You’ve gotten your author platform started. You have a great website, you’ve started a mailing list, and you’ve even come up with something to offer in exchange for signing up for that mailing list that your target audience can’t resist. That’s all you need, right?
But still you’re discovering that maybe it’s not quite true that if you build it, they will come. You’re at the point where it seems like your platform’s growth has come to a standstill.
What’s missing? In this article, let’s explore the one last step you need to take to make your platform grow.
The Key to Growth
A couple weeks ago, I discovered a new favorite Mexican sauce at my local grocery store. This product had been there probably the entire two years I’ve spent shopping at that store, but I only noticed it because there was a sale sticker on the shelf. Because the sauce was on sale, I saw it.
What does that have to do with marketing your book? Well, it’s clear that simply putting a book on the Kindle store and creating a great platform-building system will not gain you a following. And that brings us back to a very foundational part of marketing: Telling people that your product exists.
Just like I didn’t know the Mexican sauce was there until a sale drew my attention to it, your target audience doesn’t know you and your book exist until you get their attention. That’s the missing step: Getting the word out.
So how do you draw attention to your author platform? Let’s look at three ways to make sure you get noticed.
Boots on the Ground
Your goal with this strategy is to get out into the real world and plug your book. It’s great for the extroverts among us who love to meet people, see the world, and that sort of thing.
Take a minute and think about what’s in your home city. Here are a few ideas to get you started:
- Is there a local library where you could do a book signing event? Or if you’re a children’s author, can you read to the kids one evening?
- Does your city have a locally-owned coffee shop or three? If you’re a frequent customer at one of those joints while you’re pounding out pages, now might be a good time to talk to the owner about the possibility of doing a book signing or author talk.
- This one might be a long shot, but also think about if you know of any locally-owned bookstores in your area. They are a dying breed, but if your city has one, make friends with the owner and see if you can do an event there.
Now think bigger and go outside your backyard. Here are a couple ideas:
- Is there an author conference you could attend? Get yourself there and bring your books!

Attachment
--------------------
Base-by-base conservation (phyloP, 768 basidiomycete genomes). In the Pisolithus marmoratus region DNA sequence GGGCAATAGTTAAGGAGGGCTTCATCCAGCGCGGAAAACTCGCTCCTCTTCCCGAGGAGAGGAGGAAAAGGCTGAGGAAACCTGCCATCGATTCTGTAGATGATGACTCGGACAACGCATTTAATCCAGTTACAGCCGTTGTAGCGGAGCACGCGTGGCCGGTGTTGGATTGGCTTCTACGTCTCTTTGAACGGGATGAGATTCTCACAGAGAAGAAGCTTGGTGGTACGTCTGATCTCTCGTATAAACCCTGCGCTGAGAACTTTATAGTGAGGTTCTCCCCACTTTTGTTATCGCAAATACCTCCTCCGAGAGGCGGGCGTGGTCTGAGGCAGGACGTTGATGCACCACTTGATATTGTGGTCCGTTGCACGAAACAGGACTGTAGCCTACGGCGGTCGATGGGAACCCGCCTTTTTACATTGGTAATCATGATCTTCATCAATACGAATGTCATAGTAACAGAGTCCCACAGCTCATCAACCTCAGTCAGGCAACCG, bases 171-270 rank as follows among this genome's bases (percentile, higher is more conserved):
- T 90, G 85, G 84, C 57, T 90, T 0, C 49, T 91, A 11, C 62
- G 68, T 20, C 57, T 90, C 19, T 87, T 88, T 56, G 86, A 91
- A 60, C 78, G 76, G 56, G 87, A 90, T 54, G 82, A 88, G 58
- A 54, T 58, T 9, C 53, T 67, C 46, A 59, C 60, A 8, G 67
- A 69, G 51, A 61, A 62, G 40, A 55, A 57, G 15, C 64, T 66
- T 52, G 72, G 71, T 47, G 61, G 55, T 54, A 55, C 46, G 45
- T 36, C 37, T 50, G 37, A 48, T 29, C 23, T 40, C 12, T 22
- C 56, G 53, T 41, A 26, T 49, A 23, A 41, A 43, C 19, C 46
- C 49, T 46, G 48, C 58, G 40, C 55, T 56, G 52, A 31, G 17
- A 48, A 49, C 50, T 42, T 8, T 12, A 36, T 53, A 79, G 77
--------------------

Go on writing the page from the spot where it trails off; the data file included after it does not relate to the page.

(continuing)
- What about other conferences that fit your books’ niche? Can you get a booth space and sell books at the conference?
When you’re doing any of these ideas, make sure you have a way for the people you meet to get on your author mailing list. Getting people signed up lets you tell them when you write new books!
Boots on the Internet
This strategy is like the online version of Boots on the Ground. Your goal is still to get out into the world and find people who are interested in your book. Again, take a minute to brainstorm some places online where you might be able to make connections with your book’s audience. Here are some ideas to get you started:
- Search Goodreads or Facebook for book clubs that read titles like yours. See if you can contact the administrator and offer everyone a free e-book copy for their club.
- Look for blogs that feature authors and see if any of them would be interested in doing an interview with you and a giveaway of your book.
- Similarly, search for blogs that might like to review your book and offer to send a free copy.
- If you’ve written a non-fiction book, see if you can find a discussion forum about your book’s topic. Contribute to the discussion and become a valuable member of the community. Don’t spam with links to your book in every post you make, but if the forum allows it, mention your book in your signature.
That’s just scratching the surface of what you might be able to do online. The key here is to not look for sales so much as to look for audience. You can sell them your next book if they sign up for your mailing list after reading a book you gave them for free.
Money, Money, Money
Running some well-placed, well-targeted ads can be a great way to build your platform and mailing list quickly—just as long as you have the funds to do it!
The key to remember with this strategy is that you won’t build a mailing list by trying to sell your book with advertisements. That typically results in some additional book sales, but rarely converts to subscriptions. Instead of trying to increase your immediate sales, work on building your mailing list.
To do that, run an ad for your mailing list offer: the free story or book that you give away to people after they sign up for your mailing list. Think about it. Which would you be more likely to click on? “Get this free book!” or “Buy this book!”? Again, if you get someone on your mailing list now with a free book, you can sell your next book to them later.
So there you have three ways to get the word out about your book and your author platform. Do you have ideas for any more?